An Afternoon Convalescing

I arrived at school at 11:45, ready for Al’s midday meal.

My five-year-old nephew would trail in with all the other pint-size Reception Class to the big resounding school hall, grey school trousers bagging like Charlie Chaplin, and unzip his packed lunch box, and munch his lunch.

But first, he needed a puff. He was a bit wheezy: and Al uses his asthma inhaler a little at times like these.

In the UK, Mums and aunts do that stuff, not school staff. So I arrived for the solemn Puff Administration Ceremony, and asked the school secretary to have Al brought to its altar.

Al beamed beatifically when he saw me. Auntie Kate: how capital. And in the middle of a school day, as well. Things were looking up.

I brandished the inhaler and prepared for the ritual: but Al’s PA was standing nearby and she clearly had an agenda.

“He’s not been totally well this morning,” she opened, in a capsule British understatement.

I eyed her warily. Not well, as in he’s had a runny nose? Or, not well as in, on his last legs?

It was the latter.

“He could do,” she finished musingly, gazing purposefully into the distance,”with going home, really.”

I took a last longing glance at my plans for a haircut. Today Al would need a convalescent afternoon.

I picked up his coat.

But Al did not want to put his coat on.

He made his feelings clear: at first, vocally; and then, by squirming out of every sleeve I managed to slip onto his arm. It was like trying to dress an eel in a dinner-jacket.

But I had a master plan.

“Well, if you don’t wear your coat,” I informed Al, “we won’t be able to go and tuck up in Auntie Kate’s big bed and watch films and play with Bond the kitten.”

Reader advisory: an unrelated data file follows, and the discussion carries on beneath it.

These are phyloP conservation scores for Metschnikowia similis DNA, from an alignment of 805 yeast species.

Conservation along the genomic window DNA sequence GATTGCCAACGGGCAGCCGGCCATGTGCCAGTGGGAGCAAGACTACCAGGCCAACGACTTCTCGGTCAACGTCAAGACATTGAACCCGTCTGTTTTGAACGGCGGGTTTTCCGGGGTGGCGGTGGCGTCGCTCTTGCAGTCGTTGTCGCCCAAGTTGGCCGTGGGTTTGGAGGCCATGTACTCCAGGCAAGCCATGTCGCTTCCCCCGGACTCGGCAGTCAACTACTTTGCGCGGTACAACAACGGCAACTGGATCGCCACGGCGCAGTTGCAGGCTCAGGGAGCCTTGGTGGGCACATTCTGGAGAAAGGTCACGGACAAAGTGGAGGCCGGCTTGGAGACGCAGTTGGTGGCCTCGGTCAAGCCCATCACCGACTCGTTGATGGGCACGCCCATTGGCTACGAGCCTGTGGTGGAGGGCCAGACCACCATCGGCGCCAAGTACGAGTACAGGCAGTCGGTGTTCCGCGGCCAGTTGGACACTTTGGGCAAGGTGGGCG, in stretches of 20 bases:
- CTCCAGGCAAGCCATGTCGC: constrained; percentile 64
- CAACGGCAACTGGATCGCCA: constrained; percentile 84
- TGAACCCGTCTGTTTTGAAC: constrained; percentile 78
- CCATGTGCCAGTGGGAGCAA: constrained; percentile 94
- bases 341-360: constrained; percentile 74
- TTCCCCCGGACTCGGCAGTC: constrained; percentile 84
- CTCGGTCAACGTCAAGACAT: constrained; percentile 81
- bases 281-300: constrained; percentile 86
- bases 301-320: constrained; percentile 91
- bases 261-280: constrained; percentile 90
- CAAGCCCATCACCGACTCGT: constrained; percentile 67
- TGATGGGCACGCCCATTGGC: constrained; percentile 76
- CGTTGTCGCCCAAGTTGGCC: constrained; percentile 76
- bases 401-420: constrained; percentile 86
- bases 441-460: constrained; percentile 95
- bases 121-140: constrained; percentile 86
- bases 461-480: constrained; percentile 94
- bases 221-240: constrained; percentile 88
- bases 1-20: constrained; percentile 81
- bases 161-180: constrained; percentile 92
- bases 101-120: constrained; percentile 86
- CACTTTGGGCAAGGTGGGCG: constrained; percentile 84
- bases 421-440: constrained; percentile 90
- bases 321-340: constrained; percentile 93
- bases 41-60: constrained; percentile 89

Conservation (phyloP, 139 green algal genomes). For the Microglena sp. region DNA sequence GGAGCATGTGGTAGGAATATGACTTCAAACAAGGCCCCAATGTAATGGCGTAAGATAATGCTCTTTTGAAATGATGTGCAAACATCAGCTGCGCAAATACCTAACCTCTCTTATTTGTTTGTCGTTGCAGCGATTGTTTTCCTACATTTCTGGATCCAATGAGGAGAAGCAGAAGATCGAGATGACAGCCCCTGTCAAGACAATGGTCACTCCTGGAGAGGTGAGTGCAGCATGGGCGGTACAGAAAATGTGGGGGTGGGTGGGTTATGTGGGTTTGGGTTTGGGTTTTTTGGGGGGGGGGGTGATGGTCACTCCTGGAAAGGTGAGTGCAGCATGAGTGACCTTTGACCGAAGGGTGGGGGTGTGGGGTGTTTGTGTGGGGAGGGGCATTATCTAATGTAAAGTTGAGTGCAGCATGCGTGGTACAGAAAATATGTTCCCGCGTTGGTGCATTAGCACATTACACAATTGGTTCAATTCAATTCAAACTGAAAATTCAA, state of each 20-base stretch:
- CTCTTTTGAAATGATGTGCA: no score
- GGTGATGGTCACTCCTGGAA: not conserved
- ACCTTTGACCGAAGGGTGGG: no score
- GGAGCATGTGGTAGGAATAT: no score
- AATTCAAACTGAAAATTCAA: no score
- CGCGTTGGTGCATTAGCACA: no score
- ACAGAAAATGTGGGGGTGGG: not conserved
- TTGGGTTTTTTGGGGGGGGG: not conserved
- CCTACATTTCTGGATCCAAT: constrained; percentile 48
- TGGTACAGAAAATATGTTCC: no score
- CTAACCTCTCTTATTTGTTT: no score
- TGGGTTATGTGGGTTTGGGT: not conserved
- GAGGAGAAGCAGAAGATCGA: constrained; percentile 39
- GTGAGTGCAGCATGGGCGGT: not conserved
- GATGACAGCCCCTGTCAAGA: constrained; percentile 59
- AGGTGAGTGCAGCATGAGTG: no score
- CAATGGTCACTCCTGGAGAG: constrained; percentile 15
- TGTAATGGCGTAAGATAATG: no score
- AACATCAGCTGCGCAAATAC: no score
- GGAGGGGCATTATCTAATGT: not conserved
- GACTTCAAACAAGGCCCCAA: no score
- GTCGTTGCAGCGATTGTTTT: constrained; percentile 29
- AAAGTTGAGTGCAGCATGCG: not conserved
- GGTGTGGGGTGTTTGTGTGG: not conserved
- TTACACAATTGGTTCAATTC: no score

The coat unaccountably materialised on Al. It was a miracle. He summoned his most pathetic voice, suffused with pathos.

“Will you carry me?”

I sighed. “Of course I will carry you.” I balanced book bag and packed lunch box somewhere I do not now recall, picked a wheezy tired little bundle up, and strode out of school and down the road.

His packed lunch was eaten at the table. If Al eats lunch anywhere else, it ends up everywhere else. Al believes passionately that lunch is not just sustenance, but entertainment and decoration. It is best, even on poorly days, to let the table take the brunt of his experimentation.

And then we padded upstairs to the fresh delphty blue-and white duvet next to the television. And lo, the crazy-eyed kitten materialised.

Al loves Clive Bond, and Clive Bond loves Al. They share the same philosophy on playing. It should be boisterous, it should impinge on its surroundings, it should be anarchic.

But today Al’s job was to lie down and be still.

I was not hopeful about this with Bond around. The small black kitten is already an over exuberant influence. And Al’s ability to squirm and bounce is virtually infinite.

But my nephew lay back with his head on the pillow and watched Bee Movie, and Bond crept onto his lap, to the little boy’s endless delight. And the two of them convalesced together.

And so, with the help of a box of cars, some small plastic power rangers and a black kitten, we managed to effect a serviceable convalescence. Al actually stayed in bed, a feat virtually unknown for him, and passed the time in wheezy, bleary contentment.

I think he will be ready for school again tomorrow.

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58 thoughts on “An Afternoon Convalescing